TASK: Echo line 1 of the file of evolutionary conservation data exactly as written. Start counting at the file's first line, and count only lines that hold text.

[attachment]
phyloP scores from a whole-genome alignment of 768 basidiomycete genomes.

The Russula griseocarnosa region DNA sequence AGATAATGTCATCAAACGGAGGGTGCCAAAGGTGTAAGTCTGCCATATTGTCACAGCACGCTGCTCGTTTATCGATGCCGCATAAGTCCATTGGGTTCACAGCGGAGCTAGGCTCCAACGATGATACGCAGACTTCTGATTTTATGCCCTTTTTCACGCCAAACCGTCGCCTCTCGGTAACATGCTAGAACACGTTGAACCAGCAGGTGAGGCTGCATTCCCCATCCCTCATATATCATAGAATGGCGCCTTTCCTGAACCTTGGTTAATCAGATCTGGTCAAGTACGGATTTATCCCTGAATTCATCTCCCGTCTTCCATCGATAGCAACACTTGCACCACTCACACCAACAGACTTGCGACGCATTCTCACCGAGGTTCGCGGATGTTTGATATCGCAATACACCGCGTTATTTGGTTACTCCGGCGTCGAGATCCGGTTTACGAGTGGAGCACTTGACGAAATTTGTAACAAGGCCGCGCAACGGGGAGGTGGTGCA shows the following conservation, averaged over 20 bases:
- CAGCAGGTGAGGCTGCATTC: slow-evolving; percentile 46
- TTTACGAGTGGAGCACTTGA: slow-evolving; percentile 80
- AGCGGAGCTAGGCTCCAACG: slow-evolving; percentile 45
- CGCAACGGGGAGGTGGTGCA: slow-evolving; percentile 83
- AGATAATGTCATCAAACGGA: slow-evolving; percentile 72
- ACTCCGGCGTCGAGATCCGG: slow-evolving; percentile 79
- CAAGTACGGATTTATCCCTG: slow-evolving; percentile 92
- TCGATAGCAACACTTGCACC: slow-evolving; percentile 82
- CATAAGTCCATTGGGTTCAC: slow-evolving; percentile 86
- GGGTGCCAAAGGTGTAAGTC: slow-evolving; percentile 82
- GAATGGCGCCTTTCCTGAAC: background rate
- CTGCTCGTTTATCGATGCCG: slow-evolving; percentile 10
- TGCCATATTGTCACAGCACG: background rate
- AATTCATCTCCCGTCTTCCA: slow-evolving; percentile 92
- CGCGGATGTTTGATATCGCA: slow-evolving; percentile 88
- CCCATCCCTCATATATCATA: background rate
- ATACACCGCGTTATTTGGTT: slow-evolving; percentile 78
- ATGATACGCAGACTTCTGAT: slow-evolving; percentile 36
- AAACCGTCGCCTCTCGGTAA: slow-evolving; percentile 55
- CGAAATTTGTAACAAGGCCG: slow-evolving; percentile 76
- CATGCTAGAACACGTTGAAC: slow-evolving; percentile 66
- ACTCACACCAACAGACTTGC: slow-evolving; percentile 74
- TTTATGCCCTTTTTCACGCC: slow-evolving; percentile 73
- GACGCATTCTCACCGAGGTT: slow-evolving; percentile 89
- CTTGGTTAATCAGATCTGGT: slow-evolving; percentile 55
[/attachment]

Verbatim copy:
phyloP scores from a whole-genome alignment of 768 basidiomycete genomes.